Convergence At March Point

As a climate activist living in a conservative, rural community in western Montana, I have struggled to remain optimistic about the possibility for real change. Change is anathema to many of my neighbors and my suggestion that more is needed tends to harden their resolve. They may not love the status quo but they prefer the Devil they know. With a history and culture deeply embedded in resource extraction (our state seal reads “oro y plata”), any talk of leaving something in the ground, like fossil fuels, is met with the same reaction given to changing gender roles, hyper-modern technology or socialized medicine. It often does not compute.

Fifty miles north of where I live is the more liberal college town of Missoula. Here a tentative climate movement has been built around Tar Sands actions and fighting coal export, much of which comes right through town. But despite lots of hard work and good intentions, our actions bring out the same 30 or 40 dedicated folks, the local media largely ignores us and we generally leave questioning our strategy and tactics going forward. Every day we watch the coal and oil trains heading west and we dream of climate action on a much grander scale!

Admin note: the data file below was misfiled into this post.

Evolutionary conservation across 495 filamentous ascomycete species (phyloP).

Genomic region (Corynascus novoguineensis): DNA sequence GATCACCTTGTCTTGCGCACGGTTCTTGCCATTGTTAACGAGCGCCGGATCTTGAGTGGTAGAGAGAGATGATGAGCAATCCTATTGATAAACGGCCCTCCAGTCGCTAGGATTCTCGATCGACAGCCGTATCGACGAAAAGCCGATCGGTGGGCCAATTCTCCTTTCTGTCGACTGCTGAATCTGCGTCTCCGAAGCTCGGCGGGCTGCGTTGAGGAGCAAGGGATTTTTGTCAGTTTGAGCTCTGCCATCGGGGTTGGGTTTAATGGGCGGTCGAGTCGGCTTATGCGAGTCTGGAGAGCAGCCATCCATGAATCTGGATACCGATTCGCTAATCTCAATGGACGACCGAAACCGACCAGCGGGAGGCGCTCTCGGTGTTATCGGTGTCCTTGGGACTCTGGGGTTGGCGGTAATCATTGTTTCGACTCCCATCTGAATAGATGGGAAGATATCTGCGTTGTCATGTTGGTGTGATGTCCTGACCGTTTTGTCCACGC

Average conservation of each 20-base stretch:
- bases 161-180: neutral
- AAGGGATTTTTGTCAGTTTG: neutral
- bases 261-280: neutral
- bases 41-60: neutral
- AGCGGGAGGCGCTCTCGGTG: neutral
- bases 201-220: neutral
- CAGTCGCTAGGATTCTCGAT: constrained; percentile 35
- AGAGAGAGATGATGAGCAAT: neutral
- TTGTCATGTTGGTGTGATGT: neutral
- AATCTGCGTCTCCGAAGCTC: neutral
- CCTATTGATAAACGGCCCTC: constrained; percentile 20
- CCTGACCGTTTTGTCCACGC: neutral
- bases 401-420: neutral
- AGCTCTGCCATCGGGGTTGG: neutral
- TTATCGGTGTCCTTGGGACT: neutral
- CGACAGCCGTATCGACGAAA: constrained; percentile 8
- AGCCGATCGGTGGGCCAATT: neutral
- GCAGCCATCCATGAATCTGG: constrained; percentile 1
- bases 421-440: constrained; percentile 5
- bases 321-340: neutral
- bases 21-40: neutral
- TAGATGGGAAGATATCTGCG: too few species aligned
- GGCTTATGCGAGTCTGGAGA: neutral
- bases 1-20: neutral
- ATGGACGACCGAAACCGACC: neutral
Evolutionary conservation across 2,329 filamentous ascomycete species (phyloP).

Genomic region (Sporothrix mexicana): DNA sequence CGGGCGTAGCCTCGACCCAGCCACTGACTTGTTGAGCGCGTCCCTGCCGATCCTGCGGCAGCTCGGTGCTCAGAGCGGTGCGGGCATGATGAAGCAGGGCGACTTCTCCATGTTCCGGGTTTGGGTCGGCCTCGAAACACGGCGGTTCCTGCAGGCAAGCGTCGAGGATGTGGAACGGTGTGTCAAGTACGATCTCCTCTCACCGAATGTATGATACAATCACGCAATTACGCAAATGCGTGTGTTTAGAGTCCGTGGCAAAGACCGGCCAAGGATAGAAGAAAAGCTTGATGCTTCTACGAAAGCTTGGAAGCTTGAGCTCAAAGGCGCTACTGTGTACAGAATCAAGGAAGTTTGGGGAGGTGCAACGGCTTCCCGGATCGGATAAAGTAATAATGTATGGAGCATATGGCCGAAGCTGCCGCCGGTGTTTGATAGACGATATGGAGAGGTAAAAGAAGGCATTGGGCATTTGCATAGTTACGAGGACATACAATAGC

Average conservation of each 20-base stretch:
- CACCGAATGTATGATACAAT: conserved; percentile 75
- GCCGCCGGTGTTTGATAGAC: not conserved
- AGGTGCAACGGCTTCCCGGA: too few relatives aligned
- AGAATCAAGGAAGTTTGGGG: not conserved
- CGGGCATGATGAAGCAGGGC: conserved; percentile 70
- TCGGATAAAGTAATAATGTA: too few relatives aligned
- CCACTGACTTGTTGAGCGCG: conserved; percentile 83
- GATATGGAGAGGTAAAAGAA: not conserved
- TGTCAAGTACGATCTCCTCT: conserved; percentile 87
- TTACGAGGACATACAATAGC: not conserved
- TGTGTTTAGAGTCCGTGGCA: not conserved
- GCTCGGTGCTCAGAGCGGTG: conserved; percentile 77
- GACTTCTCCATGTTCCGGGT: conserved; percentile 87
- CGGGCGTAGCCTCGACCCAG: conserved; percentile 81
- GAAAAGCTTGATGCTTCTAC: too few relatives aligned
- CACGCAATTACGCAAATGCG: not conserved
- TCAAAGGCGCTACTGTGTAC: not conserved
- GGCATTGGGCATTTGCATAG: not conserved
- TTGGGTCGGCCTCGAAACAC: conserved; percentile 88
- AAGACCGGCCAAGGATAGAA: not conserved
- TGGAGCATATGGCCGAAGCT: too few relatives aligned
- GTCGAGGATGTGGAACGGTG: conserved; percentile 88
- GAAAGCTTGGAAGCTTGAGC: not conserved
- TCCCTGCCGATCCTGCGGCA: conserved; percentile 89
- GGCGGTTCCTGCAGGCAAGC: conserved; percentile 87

As luck would have it, others were not only thinking along these same lines, they were planning to do something about it. By joining forces and collaborating on a regional scale, the Pacific Northwest is organizing an action which cannot and will not be ignored. From May 13 through the 15th we will mobilize thousands of concerned citizens, many feeling a much greater urgency and ready to increase the level of risk of they are willing to take. Together we are prepared to escalate at a scale more proportional to the crisis we face.

If you are like me, feeling uneasy after the Paris COP, these Break Free actions are just the tonic we need. This coming together in a coordinated fashion, not just regionally, but globally, will help restore everyone’s faith in people power. Being surrounded by smart, caring, talented folks who share your values and concern will re-charge the batteries and prepare us all for the long fight ahead. Because it will be a fight, on many fronts. In one sense, beating back these fossil fuel industries and their political backers will be the easy part. A far more difficult task will be explaining to our anxious, fearful neighbors why this change is necessary, why the current systems have failed them and how something more just and sustainable might take their place. Together we will learn how to have that conversation. Together we will stand. And together we will prevail.

Home on the Range
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